Ukrainian refugee finds the true meaning of her homeland’s Independence Day
Eugenia Brodsky left her life in Ukraine behind. But his country is in his heart and in his mind every day.
“I miss home so much. I just want to open my apartment door and come in, and I want to see everyone!” Brodsky said.
She dreams of a day when she can return to a life she used to live. Thinking about it made her cry.
But on August 24, Ukraine’s Independence Day — for a country she can’t wait to see — Brodsky’s heart is with the people who have survived the unimaginable.
“I just remember these people, and they’re all wonderful…” she said. “I can see very nice people (here), but… I miss our people so much.”
When the war broke out, Brodsky, her husband and their two boys were on vacation. They managed to get to San Diego via Tijuana.
It was seven months ago.
She said knowing that other loved ones are so far away and in danger is difficult, but their fighting spirit gives her hope.
“When I see all those kind, shiny faces, I’m just proud to be one of those faces and I start to be braver,” she said.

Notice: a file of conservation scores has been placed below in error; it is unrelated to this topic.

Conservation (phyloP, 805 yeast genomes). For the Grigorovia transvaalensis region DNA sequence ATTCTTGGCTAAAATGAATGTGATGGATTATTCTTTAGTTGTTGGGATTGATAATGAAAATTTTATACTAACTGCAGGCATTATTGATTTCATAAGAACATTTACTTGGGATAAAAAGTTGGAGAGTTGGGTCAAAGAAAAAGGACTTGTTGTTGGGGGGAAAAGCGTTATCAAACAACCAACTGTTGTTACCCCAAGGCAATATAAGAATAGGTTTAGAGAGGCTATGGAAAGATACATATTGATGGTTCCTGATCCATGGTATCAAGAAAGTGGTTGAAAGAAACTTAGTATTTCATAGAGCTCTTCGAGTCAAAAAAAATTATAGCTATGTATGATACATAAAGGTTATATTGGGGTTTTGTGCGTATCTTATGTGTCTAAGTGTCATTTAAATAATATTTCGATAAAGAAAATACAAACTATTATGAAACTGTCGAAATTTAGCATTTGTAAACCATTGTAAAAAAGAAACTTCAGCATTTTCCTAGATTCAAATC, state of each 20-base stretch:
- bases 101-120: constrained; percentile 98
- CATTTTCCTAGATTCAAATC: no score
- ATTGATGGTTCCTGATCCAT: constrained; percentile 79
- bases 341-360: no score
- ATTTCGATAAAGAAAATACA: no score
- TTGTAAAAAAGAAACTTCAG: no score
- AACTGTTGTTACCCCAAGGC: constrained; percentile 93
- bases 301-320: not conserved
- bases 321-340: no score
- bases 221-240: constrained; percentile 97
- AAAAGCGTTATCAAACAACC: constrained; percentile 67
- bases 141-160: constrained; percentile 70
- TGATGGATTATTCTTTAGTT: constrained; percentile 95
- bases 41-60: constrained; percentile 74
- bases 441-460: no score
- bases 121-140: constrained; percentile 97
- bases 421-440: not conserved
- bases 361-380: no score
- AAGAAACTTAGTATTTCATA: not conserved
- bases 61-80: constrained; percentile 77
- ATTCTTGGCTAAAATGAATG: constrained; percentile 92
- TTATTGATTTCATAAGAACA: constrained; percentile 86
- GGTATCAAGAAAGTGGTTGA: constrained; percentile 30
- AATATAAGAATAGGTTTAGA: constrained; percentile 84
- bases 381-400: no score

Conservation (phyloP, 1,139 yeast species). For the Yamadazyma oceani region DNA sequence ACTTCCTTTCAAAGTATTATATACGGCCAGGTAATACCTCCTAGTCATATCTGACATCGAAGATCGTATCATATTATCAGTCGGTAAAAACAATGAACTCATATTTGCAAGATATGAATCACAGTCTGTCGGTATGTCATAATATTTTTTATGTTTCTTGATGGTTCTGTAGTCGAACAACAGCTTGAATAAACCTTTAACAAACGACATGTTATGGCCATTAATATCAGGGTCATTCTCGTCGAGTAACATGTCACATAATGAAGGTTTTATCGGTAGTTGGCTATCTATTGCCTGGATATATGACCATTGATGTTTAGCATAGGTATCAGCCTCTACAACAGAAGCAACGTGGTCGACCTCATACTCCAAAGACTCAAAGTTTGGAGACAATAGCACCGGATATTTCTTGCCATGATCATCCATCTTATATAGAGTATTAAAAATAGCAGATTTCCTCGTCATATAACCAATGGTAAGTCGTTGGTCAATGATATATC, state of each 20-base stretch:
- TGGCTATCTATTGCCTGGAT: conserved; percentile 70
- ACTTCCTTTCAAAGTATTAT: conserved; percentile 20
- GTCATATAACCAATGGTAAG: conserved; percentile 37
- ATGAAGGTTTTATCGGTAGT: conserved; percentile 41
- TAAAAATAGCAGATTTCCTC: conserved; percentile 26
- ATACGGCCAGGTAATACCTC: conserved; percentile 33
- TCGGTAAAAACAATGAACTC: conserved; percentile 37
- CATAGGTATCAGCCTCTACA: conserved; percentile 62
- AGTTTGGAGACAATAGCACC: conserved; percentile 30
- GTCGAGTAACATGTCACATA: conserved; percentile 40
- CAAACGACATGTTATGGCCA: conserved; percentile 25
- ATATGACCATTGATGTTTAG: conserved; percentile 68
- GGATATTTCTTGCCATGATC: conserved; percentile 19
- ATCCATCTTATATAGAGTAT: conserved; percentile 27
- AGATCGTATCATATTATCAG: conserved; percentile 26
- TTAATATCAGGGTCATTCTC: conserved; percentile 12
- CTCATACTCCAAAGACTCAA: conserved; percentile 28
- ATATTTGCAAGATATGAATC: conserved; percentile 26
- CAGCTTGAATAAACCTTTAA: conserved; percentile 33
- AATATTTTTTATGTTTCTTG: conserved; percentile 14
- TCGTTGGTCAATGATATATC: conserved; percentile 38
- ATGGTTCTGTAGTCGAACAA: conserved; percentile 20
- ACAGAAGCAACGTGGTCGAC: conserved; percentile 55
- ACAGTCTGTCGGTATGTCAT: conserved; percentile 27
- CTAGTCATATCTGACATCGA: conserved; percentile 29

And even though their journey has not been easy, they have made it their mission to help families in Ukraine by organizing art sales and exhibitions in different cities featuring Ukrainian artists. So far they have raised over $10,000.
“Most of these artists are now in Ukraine and they are in between life and death,” Brodsky said.
She said that when she sees the faces of her own sons, she sees the Ukrainian soldiers, their sacrifice, it fills her with emotion.
“They are all threads. All threads of our nature, our land and our people and of course it hurts, it hurts so much every day. It’s like two feelings, pain and love. Every day I can feel it.”
Brodsky said after 31 years of independence, she finally feels like she knows what this day really means for Ukraine.
“I know what I’m celebrating now. This day is not just a day of concerts and fireworks, this day is our pain, this is our love, this is our hope.”